Expert publishing blog opinions are solely those of the blogger and not necessarily endorsed by DBW.
As founder and CEO of Inkling, I’ve spent nearly six years working across the publishing industry at every level. In this three-part series, I’ll share my tech-centric perspective on the industry. This first post addresses the changes I’ve seen in the book market and the key trends driving them. Second, I’ll discuss the challenges I’ve observed while working within publishers at every level. And finally, I’ll recount the strategies I’ve seen some companies employ that seem to be working.
Founders don’t start companies to fight their future competitors. They start companies to fix something that they recognize—to an extent untrue of most others—as frustratingly broken. Indeed, an entrepreneur’s obsession is so myopic that most early-stage investors struggle to get founders to name their competitors. “We don’t have any,” says everyone ever.
Cute. But virtually every need is served today in some way. Horses provided transportation before the car, encyclopedias worked well before Wikipedia, and I’m confident root canals will seem perfectly sensible until there’s a pill for that. In similar (but less painful) ways, the book was a very sensible solution to a lot of problems for a long time, until it wasn’t. Today it increasingly isn’t. And many entrepreneurs are finding niches ‘without competitors.’
Getting a degree? Use a textbook. Looking up a word? Grab a dictionary. Traveling? Buy a travel guide. Want to be whisked away to another universe for a few hours? A novel, printed in a book. What an amazingly versatile device! Yet in spite of this homogeneity of format, publishing’s problem isn’t a single competitive technology. Rather, it’s the hundreds of small software companies that rise from the cracks to nibble on the feast of available problems to which the book is no longer the best possible solution. It is (ahem) death by a thousand paper cuts.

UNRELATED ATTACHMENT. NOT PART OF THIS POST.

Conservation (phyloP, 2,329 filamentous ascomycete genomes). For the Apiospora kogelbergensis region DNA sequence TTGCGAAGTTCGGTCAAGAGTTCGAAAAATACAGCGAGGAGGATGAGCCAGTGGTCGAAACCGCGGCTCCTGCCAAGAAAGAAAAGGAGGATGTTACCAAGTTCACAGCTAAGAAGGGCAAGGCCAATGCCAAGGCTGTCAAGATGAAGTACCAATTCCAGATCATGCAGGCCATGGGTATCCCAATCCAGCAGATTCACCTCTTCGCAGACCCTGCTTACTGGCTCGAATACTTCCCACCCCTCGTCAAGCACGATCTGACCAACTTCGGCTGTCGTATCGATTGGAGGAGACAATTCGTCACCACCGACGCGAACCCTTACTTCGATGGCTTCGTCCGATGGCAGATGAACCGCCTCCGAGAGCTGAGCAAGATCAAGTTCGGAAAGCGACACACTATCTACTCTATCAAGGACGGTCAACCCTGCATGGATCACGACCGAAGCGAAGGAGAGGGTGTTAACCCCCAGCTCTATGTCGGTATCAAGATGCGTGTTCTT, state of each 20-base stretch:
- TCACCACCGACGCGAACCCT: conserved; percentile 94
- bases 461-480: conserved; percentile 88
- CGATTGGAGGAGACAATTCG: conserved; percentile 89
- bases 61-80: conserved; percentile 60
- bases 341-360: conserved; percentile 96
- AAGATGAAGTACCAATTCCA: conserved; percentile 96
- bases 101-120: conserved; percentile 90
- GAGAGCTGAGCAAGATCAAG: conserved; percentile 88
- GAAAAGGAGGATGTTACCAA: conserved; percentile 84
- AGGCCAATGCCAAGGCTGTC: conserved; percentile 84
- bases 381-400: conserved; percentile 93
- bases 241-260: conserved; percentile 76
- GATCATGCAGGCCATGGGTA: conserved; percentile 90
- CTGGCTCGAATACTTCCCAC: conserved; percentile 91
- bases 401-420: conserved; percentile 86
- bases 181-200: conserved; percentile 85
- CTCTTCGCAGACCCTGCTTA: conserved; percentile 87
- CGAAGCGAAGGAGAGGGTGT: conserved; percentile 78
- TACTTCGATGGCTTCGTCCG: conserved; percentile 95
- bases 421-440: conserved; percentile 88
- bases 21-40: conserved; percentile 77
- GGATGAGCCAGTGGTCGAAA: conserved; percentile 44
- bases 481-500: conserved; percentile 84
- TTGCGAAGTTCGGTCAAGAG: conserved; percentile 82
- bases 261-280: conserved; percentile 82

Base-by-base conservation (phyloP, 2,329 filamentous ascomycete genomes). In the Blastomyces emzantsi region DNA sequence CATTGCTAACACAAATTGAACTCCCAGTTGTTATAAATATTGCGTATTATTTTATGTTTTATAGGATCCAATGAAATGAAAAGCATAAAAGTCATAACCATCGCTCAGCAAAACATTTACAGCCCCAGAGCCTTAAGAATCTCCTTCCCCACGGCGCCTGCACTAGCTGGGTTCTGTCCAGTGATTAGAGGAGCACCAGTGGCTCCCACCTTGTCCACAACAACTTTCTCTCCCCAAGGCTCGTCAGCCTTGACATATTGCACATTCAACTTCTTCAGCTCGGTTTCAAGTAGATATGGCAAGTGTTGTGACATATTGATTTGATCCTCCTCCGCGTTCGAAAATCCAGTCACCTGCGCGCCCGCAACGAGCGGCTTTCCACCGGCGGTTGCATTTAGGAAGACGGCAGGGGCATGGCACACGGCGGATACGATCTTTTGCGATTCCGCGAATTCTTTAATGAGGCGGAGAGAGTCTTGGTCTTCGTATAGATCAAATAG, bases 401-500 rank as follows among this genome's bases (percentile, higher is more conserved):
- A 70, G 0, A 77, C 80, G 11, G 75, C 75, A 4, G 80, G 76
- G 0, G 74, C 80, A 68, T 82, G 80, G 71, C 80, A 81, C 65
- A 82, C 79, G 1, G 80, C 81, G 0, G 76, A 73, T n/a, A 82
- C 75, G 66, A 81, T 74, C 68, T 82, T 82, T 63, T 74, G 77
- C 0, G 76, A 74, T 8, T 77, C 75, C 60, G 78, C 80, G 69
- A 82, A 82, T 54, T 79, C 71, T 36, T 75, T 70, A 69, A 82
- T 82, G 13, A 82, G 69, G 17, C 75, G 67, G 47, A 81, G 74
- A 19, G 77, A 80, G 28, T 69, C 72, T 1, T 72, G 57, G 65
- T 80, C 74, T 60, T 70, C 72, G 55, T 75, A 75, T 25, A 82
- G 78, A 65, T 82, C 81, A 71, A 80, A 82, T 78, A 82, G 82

Examples abound. Tripadvisor reset customer expectations by providing comprehensive coverage of the world’s hotels and attractions with up-to-the-minute information in an easily searchable database. A book simply cannot compete. On a less grand but nonetheless impressive scale, Lynda.com displaced swaths of learning books. This year, the company was acquired for $1.5 billion by one of the world’s great upstart publishers, LinkedIn.
It looks like the software industry is eating publishing for breakfast. To survive, every publisher must find its path to reinvention as a software company or else decline into irrelevance. If you once sold books to customers to help them solve problems like getting a degree, to entertain them or to help them do their job better, you now had better find a way to do it ten times more effectively with software. Otherwise someone else will. The flaccid argument that software companies don’t understand content is mere hubris.
Of course, this isn’t new news. But the software landscape, and what’s possible within it, is in a perpetual state of ‘new.’ It expands every year, which makes ‘becoming a software company’ a notoriously difficult thing. New technologies haven’t changed the publishers, they’ve changed the customers. And those fast-changing customer expectations set the rules, not the start-ups themselves. After all, the start-ups don’t have any competitors, remember?